College-degree holders have lower unemployment rates during the pandemic compared to those without, according to the U.S. Bureau of Labor Statistics’ August 2020 report.
The data, released last week, shows that employment rose by 1.4 million in August and the unemployment rate fell to 8.4 percent. Although the improvements give room for optimism, women and people of color still have higher unemployment rates with 13 percent for Black workers, nearly 11 percent for Hispanic and Asian workers, and 7.3 percent White workers.
Individuals who are 25 years old and up and earned a bachelor’s degree make up just 5.3 percent of the unemployment population. That’s compared to 8 percent who earned an associate degree or completed some college; 9.8 percent who graduated high school, but don’t hold a degree; and 12.6 who hold less than a high school diploma.
The report reveals that before and during the pandemic, adults with a college degree are significantly more likely to be an employed than those who receive less education.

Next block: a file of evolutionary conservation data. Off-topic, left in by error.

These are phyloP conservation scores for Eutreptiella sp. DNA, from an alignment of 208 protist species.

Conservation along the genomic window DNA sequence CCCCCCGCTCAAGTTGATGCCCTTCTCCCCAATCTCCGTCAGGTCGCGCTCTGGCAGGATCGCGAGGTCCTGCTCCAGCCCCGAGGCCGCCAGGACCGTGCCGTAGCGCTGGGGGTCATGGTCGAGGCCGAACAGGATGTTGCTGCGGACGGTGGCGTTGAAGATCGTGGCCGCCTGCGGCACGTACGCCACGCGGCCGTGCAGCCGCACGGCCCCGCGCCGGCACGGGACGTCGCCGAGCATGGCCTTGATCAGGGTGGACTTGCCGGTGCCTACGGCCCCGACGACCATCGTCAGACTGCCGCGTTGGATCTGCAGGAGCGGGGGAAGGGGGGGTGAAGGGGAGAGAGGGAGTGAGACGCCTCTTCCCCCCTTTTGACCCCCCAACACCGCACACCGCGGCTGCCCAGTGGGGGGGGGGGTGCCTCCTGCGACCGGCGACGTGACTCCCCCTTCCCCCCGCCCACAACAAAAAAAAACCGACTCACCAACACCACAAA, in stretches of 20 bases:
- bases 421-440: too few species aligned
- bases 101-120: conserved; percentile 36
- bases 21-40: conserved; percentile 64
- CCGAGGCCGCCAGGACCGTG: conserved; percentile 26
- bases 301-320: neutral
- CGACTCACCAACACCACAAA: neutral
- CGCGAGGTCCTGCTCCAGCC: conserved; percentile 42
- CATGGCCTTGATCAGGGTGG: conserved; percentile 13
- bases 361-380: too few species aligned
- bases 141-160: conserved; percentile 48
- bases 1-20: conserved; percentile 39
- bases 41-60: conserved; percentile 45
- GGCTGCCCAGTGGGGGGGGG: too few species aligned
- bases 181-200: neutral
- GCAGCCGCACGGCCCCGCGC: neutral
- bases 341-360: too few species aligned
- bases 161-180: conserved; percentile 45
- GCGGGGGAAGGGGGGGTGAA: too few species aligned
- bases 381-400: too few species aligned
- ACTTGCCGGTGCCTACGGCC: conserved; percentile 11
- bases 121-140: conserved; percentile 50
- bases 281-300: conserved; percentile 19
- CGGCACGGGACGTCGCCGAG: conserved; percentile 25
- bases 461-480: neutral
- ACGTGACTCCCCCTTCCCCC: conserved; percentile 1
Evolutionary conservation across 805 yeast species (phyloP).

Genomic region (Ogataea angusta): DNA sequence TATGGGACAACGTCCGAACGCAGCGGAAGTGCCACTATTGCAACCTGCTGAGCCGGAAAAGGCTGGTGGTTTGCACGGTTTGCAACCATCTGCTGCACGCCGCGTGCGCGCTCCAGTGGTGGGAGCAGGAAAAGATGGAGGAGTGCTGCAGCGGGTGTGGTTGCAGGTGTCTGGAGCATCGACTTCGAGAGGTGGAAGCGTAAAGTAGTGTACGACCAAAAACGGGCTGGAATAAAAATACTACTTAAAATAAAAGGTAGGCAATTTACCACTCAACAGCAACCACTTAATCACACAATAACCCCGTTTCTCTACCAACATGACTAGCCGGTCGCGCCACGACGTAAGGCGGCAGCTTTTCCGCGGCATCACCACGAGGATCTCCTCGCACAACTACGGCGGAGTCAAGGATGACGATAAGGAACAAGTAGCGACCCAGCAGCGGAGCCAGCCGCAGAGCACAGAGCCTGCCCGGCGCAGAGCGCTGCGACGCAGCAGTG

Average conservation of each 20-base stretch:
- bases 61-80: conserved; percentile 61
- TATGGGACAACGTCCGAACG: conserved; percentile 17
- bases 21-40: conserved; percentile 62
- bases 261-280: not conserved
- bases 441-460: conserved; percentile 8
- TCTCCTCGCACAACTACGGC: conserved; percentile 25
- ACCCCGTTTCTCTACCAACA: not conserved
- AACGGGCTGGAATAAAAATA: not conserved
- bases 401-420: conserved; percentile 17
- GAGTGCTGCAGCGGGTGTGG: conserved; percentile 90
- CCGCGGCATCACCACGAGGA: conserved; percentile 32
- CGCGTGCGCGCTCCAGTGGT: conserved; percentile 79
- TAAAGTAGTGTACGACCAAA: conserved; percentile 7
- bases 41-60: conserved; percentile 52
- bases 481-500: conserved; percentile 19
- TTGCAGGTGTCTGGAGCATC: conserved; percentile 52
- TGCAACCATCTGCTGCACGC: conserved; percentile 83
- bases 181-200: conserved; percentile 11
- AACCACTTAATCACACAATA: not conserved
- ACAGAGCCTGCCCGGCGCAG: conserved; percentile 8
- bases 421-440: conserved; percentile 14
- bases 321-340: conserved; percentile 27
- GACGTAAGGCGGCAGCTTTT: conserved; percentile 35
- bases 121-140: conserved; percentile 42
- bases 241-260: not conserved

“A college degree remains one of the better investments for gaining and holding meaningful employment — during good economic times or bad,” Michael T. Nietzel, retired president of Missouri State University wrote in a recent article for Forbes. “Because so many Americans still believe in the value of this investment, it might be prudent to hold off on predicting higher education’s collapse and death, and focus instead on improving its accessibility, affordability and educational quality.”